Neil Gorsuch Casts Decisive 5th Vote In Treaty Case, Exposes Liberals As Frauds In Process


Neil Gorsuch was opposed by the left with such venom and hysteria we thought the left could never top it.

Then we saw what they did to Brett Kavanaugh and realized it was all an act. Literally, the left tried to trash two good men for cheap political points.

I am sure that some Democrat will drag out some horrible treatment of a liberal judge by conservatives and tell me both sides do it, but that doesn’t make it right.

The sad fact remains, the constant and erroneous attacks on Gorsuch and Kavanaugh undermine the legitimacy of the court because people who don’t know the game start to believe them.

Gorsuch is one of the preeminent legal minds in America but the left wants you to think of him as some plant by the federalist society, bought and paid for.

So it is absolutely necessary to remind the goons on the left what an impartial judge Gorsuch is, one who decides based on law, not politics.

From NPR: On Tuesday, Gorsuch split from his conservative colleagues, siding with the court’s more liberal members in a case involving the Yakama Tribe and its right under an 1855 treaty to travel the public roads without being taxed on the goods brought to the reservation.

Not only did he provide the decisive fifth vote in the case, he wrote an important concurring opinion for himself and Justice Ruth Bader Ginsburg, the leader of the court’s liberal wing.

For those familiar with Gorsuch’s record, his vote was not a surprise. He is, after all, the only westerner on the Supreme Court; indeed, prior to his 2017 appointment to the court, he served for 11 years on the federal court of appeals based in Denver — a court that covers six states and encompasses 76 recognized Indian tribes.

The issue before the court on Tuesday centered on the Yakama Indian Nation and one of its members who owns a wholesale fuel company, Cougar Den Inc., that imports large amounts of gasoline from Oregon to gas stations on the Yakama reservation in Washington state.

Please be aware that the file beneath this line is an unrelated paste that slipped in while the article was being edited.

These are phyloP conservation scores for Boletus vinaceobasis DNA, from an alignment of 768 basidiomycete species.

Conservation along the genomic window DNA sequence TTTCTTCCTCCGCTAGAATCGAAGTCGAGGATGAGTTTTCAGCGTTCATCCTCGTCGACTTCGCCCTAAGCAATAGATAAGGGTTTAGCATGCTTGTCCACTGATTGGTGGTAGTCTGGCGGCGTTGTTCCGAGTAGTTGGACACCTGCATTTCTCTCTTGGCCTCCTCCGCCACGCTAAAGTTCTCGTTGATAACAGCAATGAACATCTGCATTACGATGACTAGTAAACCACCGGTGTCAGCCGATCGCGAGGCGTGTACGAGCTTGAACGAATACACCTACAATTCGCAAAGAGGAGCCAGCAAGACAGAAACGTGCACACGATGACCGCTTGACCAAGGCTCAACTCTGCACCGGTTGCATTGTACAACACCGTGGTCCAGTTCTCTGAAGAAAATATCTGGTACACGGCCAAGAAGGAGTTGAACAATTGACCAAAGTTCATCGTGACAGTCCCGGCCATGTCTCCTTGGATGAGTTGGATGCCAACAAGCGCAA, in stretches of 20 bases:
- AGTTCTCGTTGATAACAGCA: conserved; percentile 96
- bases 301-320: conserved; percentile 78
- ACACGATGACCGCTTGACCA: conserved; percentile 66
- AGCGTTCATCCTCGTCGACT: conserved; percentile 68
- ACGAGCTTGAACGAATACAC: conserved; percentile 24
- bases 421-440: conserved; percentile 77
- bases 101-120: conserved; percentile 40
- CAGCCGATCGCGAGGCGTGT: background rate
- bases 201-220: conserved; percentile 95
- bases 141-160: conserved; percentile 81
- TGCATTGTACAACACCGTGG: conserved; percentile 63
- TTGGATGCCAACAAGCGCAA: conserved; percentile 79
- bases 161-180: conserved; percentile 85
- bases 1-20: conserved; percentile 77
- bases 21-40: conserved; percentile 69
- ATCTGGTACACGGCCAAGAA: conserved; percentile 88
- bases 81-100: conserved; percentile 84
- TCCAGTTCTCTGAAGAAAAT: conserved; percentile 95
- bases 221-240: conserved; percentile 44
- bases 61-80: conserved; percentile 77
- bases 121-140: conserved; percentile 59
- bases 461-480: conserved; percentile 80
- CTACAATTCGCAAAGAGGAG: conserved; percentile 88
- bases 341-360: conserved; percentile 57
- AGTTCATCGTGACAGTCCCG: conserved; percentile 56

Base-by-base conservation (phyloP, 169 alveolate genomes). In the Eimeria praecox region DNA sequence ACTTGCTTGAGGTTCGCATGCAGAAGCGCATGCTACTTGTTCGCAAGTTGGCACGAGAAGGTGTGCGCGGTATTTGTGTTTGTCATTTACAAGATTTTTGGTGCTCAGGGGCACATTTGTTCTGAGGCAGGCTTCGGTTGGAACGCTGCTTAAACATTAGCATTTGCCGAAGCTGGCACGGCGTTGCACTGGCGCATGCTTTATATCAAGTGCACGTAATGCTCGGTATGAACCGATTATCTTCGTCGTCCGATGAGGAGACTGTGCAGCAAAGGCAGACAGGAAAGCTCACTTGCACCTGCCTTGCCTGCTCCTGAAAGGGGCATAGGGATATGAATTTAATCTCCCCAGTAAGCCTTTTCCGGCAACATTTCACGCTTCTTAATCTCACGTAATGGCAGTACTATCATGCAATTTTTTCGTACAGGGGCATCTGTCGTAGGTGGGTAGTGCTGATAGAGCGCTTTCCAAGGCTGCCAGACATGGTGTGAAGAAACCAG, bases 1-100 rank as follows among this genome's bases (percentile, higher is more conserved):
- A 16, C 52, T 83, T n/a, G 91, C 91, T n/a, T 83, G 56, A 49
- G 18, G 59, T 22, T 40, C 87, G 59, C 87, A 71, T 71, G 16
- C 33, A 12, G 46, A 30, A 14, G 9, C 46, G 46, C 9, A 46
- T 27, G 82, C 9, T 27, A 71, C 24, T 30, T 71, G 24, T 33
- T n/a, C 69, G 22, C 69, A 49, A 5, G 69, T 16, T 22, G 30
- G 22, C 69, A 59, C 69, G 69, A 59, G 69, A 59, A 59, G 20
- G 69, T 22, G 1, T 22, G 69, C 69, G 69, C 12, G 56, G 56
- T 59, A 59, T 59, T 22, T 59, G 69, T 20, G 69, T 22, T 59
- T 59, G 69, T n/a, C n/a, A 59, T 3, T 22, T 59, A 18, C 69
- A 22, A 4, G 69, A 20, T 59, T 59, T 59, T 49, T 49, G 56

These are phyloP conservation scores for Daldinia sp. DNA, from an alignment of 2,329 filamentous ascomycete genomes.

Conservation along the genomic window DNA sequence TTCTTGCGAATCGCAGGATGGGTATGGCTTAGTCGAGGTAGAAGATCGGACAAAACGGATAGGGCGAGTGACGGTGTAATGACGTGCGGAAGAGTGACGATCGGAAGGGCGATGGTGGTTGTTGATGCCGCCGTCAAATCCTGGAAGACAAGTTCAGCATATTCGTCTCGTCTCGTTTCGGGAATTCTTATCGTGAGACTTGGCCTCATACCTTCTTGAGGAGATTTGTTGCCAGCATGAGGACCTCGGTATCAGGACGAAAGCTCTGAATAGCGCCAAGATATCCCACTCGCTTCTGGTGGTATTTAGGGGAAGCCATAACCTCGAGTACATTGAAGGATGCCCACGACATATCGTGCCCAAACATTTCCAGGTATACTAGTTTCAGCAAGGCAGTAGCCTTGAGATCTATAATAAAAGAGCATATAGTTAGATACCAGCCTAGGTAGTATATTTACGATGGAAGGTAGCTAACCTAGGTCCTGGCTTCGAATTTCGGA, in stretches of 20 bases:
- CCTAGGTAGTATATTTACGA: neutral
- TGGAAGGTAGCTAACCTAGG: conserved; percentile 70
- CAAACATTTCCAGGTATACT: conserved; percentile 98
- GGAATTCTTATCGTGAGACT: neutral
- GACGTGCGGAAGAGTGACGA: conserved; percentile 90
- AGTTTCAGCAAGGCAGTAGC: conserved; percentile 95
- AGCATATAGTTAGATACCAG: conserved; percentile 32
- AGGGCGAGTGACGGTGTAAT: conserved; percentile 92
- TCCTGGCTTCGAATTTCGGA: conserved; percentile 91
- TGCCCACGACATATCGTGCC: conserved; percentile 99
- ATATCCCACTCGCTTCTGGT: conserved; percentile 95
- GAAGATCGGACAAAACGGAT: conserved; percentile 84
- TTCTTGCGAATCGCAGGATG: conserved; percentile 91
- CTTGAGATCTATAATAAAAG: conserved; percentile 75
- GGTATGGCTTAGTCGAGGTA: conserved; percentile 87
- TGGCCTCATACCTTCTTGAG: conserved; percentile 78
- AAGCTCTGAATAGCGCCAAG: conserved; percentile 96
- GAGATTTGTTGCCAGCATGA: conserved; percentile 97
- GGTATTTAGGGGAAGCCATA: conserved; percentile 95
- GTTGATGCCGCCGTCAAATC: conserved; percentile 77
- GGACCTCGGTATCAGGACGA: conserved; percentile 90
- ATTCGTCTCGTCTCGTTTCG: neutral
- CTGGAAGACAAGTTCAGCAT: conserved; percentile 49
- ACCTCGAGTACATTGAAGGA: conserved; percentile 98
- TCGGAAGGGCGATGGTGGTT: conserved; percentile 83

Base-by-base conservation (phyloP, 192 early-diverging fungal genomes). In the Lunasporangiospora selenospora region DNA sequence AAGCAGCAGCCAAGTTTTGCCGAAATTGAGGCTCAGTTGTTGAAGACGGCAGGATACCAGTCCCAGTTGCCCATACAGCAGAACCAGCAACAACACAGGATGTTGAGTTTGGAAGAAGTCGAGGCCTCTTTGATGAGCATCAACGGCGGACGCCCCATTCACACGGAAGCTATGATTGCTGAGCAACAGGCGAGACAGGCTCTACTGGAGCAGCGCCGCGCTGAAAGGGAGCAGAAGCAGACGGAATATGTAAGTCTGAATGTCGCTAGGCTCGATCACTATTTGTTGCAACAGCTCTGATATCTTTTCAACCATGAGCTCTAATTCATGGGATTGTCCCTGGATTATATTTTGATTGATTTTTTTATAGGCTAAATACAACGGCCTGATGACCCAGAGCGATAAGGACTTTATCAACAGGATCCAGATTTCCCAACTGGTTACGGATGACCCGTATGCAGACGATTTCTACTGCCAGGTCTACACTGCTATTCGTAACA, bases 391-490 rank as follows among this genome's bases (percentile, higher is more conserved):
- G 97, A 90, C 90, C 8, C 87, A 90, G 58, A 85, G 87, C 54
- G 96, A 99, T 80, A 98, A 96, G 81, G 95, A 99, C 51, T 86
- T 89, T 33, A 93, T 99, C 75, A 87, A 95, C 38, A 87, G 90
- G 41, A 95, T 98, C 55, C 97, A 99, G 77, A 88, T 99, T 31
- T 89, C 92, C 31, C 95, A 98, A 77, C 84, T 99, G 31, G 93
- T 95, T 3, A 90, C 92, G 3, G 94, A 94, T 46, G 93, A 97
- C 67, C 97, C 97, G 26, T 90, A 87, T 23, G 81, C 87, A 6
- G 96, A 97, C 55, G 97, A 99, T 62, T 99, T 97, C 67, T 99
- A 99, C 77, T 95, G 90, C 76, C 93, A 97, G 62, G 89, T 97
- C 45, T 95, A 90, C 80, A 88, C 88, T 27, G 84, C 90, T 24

Washington imposes a per-gallon tax on those who import large amounts of fuel from out of state, using public highways. The state had assessed taxes of more $3.6 million on Cougar Den. The company and the tribe objected, contending that the taxes were barred by an 1855 treaty agreement between the Yakama Nation and the U.S. government.

On Tuesday, five justices agreed. Justice Stephen Breyer wrote one opinion for three members of the court — himself and Justices Elena Kagan and Sonia Sotomayor.

Gorsuch wrote a concurring opinion for himself and Ginsburg using somewhat different reasoning. But the heart of the case was the meaning of the 1855 treaty that guaranteed the Yakamas the right to travel on all public highways.

To the four conservative dissenters, led by Chief Justice John Roberts, that meant members of the Yakama Tribe would be able to use the roads, as every other citizen does, paying the same taxes and licensing fees.

To Gorsuch and Breyer, that would be an “impotent” interpretation of the treaty originally negotiated.

The Yakamas knew in 1855 that they were going to lose most of their lands. But the record, said Gorsuch, also shows that the Yakamas knew their land was “worth far more than an abject promise they would not be made prisoners on their reservations.”

In fact, he observed, the millions of acres the tribe ceded under the treaty “were a prize the United States desperately wanted.” U.S. negotiators were under tremendous pressure to come up with a deal because the lands occupied by the Yakamas were important in settling the Washington territory.

“Settlers were flooding into the Pacific Northwest and building homesteads without any assurance of lawful title,” Gorsuch recounted. So obtaining the Indian lands east of the Cascades became “a central objective” for the government. “The Yakamas knew all this and could see the writing on the wall.” They knew they would lose their lands, so they needed to “extract from the negotiations the simple right to take their goods freely to and from market on the public highways,” Gorsuch said.

“It was a price the United States was more than willing to pay” and “by any measure it was a bargain-basement deal,” he added.


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